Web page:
Businesses and agencies regularlycopy and back up data, but the real challenge is restoring the applications to keep essential services and critical functions online after a disaster. Entire servers, including systems, applications and data can be copied, backed up and be ready to activate in another data center in a matter of minutes.

“The cloud is going to change the whole mentality of emergency management,” said Pascal Shuback, a program coordinator for the King County, Wash., Office of Emergency Management.

“Responders can be anyone with connectivity, the public included. We can regionalize our capabilities and create virtual operation support teams composed of the people able to support an event, and it doesn’t matter where they are.”

Robot Cars Pass Driving Test

Autonomous cars have been granted permission to use public roads in Nevada.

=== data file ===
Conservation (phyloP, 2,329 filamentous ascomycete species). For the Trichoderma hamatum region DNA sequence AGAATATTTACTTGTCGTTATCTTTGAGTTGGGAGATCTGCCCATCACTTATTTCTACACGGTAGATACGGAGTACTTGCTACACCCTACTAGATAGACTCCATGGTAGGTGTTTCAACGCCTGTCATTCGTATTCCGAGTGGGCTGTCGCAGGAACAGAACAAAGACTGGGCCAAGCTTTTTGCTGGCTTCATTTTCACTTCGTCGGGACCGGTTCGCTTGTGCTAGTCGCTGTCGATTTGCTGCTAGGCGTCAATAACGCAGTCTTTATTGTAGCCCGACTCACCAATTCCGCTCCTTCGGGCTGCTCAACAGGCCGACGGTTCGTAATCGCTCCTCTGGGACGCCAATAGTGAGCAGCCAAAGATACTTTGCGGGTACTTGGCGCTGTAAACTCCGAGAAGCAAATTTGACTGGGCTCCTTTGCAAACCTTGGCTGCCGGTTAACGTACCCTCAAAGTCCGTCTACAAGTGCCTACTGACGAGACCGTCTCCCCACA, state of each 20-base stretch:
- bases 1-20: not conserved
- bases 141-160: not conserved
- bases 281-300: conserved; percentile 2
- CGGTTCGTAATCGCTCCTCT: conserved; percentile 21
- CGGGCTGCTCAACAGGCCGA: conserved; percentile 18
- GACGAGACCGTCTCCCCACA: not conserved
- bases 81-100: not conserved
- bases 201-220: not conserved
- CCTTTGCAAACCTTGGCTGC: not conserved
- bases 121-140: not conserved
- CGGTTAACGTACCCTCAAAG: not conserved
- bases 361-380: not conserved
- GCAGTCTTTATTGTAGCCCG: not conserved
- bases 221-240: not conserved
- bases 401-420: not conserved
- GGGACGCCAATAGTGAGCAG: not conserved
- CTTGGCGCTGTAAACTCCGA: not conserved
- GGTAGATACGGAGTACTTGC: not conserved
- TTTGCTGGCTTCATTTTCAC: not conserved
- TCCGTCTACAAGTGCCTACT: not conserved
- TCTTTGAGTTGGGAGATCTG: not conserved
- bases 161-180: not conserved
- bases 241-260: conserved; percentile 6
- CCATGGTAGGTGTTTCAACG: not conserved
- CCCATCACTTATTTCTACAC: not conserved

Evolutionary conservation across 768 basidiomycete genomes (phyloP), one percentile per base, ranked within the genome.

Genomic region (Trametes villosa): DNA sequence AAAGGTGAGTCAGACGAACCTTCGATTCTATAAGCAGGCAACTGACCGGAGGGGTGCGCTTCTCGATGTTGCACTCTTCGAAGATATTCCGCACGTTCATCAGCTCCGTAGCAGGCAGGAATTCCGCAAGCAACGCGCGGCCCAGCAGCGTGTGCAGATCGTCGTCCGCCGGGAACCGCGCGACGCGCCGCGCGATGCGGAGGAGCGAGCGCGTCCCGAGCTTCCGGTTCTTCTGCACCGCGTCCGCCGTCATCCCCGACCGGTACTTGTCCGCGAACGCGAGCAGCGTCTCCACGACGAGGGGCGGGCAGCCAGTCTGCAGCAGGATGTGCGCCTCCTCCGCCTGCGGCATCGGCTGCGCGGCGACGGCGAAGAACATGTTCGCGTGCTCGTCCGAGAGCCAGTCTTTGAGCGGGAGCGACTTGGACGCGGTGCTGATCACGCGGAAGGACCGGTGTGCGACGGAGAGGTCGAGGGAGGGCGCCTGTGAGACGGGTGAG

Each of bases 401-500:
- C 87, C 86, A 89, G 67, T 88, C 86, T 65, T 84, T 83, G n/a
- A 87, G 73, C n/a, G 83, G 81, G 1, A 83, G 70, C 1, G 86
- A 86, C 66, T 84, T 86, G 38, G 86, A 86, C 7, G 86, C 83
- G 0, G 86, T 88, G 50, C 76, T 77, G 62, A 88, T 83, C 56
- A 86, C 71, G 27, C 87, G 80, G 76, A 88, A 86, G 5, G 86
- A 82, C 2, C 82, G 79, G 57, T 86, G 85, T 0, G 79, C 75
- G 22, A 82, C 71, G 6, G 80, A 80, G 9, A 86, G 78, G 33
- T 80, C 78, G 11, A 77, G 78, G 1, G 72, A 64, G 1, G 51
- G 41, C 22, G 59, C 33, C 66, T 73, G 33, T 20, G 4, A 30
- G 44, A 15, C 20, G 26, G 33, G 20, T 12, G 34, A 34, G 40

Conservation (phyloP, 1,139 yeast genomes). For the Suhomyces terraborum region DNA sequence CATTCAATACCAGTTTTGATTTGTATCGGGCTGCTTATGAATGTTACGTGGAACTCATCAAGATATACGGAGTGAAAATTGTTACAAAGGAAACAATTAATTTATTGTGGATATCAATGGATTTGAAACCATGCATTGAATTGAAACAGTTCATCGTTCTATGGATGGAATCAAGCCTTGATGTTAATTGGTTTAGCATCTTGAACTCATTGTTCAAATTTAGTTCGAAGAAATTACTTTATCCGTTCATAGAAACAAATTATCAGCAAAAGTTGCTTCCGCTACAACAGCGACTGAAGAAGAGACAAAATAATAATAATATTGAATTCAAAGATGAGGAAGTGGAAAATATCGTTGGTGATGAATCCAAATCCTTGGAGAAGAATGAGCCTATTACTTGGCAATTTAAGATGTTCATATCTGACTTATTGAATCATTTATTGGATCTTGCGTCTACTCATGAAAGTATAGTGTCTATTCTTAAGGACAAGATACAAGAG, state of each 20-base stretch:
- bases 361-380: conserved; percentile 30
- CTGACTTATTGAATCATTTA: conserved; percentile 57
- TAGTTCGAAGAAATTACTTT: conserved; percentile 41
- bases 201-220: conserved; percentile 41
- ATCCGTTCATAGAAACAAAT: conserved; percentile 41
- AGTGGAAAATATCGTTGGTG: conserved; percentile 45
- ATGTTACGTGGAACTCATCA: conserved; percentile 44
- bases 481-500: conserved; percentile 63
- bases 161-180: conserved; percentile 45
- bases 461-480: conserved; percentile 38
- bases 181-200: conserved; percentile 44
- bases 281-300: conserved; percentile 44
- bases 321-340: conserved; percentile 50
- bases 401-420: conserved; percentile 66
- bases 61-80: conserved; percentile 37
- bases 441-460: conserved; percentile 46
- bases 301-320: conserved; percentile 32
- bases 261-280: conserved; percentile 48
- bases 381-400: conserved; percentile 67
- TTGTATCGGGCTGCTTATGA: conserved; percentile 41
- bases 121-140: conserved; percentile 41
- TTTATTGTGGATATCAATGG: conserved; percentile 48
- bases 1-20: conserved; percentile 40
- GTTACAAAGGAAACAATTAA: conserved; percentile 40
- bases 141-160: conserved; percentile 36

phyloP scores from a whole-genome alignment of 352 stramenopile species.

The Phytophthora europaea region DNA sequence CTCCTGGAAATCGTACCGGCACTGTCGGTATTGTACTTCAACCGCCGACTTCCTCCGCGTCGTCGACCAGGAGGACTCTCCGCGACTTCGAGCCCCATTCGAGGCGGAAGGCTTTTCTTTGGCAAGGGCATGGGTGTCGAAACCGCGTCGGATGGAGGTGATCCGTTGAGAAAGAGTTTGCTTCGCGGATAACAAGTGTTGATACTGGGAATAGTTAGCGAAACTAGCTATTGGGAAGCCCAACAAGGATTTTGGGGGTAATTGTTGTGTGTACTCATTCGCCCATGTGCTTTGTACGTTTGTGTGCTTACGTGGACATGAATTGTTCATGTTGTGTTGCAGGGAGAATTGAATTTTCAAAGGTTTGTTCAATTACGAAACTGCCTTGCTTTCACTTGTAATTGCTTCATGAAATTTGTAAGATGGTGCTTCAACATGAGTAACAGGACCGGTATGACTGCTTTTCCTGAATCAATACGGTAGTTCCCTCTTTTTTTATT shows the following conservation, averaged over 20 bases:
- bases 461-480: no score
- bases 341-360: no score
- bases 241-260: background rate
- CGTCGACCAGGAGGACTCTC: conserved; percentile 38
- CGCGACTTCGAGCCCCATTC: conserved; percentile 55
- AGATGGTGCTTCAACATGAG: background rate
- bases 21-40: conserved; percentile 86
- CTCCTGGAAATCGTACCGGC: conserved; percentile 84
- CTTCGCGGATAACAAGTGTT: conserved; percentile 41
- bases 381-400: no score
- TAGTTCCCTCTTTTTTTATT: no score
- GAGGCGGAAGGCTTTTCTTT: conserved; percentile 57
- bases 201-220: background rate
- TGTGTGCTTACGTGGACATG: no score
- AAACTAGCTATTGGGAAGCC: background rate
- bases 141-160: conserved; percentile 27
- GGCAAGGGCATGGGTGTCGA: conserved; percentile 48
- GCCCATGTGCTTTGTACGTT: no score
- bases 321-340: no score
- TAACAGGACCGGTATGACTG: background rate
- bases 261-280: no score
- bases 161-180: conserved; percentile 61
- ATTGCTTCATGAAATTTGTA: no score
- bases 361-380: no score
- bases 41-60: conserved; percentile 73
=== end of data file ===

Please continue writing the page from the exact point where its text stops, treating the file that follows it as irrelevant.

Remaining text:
After officials from the Nevada Department of Motor Vehicles rode in the vehicles, dubbed “Google cars,” along freeways, state highways and neighborhoods, as well as the busy Las Vegas Strip, they were given the state’s stamp of approval.

The cars are controlled by computers processing a combination of mapping data, radar, laser sensors and video feeds.

Google is one off several firms racing to develop cars able to drive themselves. It is competing with car manufacturers as well as military firms to develop the technology.

It’s an interesting concept, but let’s hope these Google cars won’t exhibit signs of Droid rage while stuck in heavy traffic.

Apple Looks to Claim iPhone 5 Domain

Apple has filed a claim with the World Intellectual Property Organization (WIPO) for the domain name iphone5.com.

So far, Apple’s smartphone line has counted up only to the iPhone 4S, but the company is widely believed to be getting ready to bring an iPhone 5 into the world.